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Kind of Like Hogwarts in a Card Game

Potion Making Practice

Kind of Like Hogwarts in a Card Game

Review by Craig Hargraves

*The copy of the game reviewed was generously donated to The Boardgamers by the publisher RightGames.

The Harry Potter series of books and movies has been a major feature of our pop culture for the past 10 years or so and it’s been interesting that, apart from the ever ignorable licensed games that have cropped up over the years, no other publishers have (as best I recall) really tried to feed off the theme and flavour of the series in their games. However RightGames’ Potion-Making Practice, which has recently seen its first English printing from the original Russian version, feels like there is actually a fair dose of Hogwarts in the mix.

From the tome-like box art, complete with an escaping phoenix feather and the claw of some little nasty, to the 76 beautifully, and for the most part clearly, illustrated cards the theme is well represented and it draws you into the game. You even have an intricate diagram illustrating how all of the different elements within the game relate to each other which certainly feels like it belongs in a Hogwarts’ potion making textbook.

The game play itself is also relatively simple and quite understandable by younger players interested in the Potter series. Each card features in the bottom right corner an ingredient (such as a dragon’s tooth or a bat’s wing) which when added to the table becomes an ingredient that all players can draw from the shared pool of ingredients. The top of the card will usually feature a formula for a potential concoction (for example Spring Water and Belladonna can be combined to make a Potion of Everlasting Sleep) which can be played from a player’s hand in combination with the necessary ingredients from the common pool of ingredients on the table to score the points indicated on the card. There are also some special spells on some cards which will allow you to manipulate play a bit. It’s a fairly simple system and the nicely illustrated cards also make it interesting. Even the different potions have a different strata of colours making them reasonably identifiable from across the table (although there is little to help here if you’re colour-blind). The ability to recognise something from across the table becomes important as the completed concoctions themselves become viable ingredients, no matter who made them, for still more complex compounds (which accordingly score more points). It’s an interesting and engaging system of interwoven layers which keeps you paying attention to what all of your opponents are doing. Throughout the game you are going to score points by adding new ingredients to the common pool on the table, making concoctions from your hand or having other players use potions you have previously created in further creations of their own. Having the most points when all the cards have been played out will get you the win.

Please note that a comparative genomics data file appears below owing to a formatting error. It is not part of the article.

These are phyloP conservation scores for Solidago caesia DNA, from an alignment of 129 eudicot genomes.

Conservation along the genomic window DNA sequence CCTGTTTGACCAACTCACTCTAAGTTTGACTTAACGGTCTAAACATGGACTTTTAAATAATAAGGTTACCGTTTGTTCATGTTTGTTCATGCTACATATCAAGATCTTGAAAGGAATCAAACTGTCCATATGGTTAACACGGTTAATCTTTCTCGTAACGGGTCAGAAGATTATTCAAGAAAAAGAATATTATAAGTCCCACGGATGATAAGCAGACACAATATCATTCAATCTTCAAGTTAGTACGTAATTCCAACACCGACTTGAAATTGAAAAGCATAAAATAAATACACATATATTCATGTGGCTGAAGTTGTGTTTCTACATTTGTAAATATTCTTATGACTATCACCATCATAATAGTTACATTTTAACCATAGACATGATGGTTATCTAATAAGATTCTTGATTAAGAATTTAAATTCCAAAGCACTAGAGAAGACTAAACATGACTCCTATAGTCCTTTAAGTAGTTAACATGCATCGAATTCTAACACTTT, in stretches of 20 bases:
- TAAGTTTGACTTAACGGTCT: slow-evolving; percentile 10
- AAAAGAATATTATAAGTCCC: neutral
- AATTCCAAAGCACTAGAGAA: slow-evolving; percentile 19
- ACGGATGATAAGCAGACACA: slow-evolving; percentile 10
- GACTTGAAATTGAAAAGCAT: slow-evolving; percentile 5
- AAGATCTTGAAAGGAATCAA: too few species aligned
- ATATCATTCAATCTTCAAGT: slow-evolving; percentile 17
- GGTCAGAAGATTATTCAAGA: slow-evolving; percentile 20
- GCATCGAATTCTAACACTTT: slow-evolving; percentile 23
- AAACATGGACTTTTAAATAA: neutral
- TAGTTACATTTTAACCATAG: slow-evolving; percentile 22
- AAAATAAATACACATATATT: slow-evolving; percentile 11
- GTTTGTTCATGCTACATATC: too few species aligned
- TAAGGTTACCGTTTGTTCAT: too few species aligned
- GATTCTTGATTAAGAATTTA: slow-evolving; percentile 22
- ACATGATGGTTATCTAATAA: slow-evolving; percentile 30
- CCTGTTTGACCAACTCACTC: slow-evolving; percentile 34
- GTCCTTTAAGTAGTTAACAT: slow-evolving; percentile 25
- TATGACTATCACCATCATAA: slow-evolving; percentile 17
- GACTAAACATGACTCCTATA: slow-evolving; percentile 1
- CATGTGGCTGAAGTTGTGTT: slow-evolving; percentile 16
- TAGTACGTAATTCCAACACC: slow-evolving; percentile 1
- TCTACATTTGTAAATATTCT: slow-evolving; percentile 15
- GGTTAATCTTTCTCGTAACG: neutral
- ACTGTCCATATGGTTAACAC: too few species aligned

Thus far I’ve played Potion-Making Practice with 2, 3 and 4 players and while the box says the game will play to 6 I’m not sure I would want to go there.  Playing a four player game, I found playing second to be quite frustrating. You see the first round of the game will tend to be one of players adding more of the 16 different ingredients to the table as there are unlikely to be enough resources to make anything from your hand. By the time four players have added ingredients to the initial pool of four, the first player on their second turn should have some good options which they’ll take and score some points. Sadly as the second player your options have now gone back to almost where you started last turn leaving you to add another ingredient for someone else to use. Repeat this for a few rounds and you can have some players getting frustrated and other players running away with a lead. I can also imagine keeping track of what 5 other players have in front of them to start becoming a bit onerous. It almost must be mentioned that this is a card game and the luck of the draw can play a big factor in what you can do on your turn. Indeed, where I’ve found the most value with this game is as a two player game where there is a less dramatic change of game state between each player’s turn and a more equitable distribution of the cards in the game.

As I mentioned above the game is nicely illustrated and that aspect of the game helps it function quite well. Sadly though the game is not without a couple of flaws. Potion-Making Practice has been translated from the original Russian and it shows in the instructions. While the instructions are quite understandable they are clearly a translation and use some very unnatural phrasing at times. The cards themselves seem to have no errors for the most part (although I have my doubts about whether the ingredient “Musharms” is not in fact a misspelt mushrooms). But again none of this makes the game unplayable, just unnatural.

I’m also not a fan of the two board score track (one board tracking single digits 1-10 and the second board counting in tens – 10, 20, 30, etc.) which requires each player to have two scoring pawns. It just seems overly clunky and impractical to me. At the very least I would rather have seen a “0” used instead of the “10” on the single digits board. It just would make it all a bit clearer for me. Also, putting the interesting ingredient matrix on the back of the score card so that it can’t be referenced during the game seems to defeat the purpose a bit.

But don’t let those few criticisms put you off giving this one a try. My wife and I have had a great time with this one as a two player game (if not so much with more players) and it is well worth a look, particularly if the Harry Potterish theme appeals to you. There are also a couple of expansions which I hope will eventually be translated into English.

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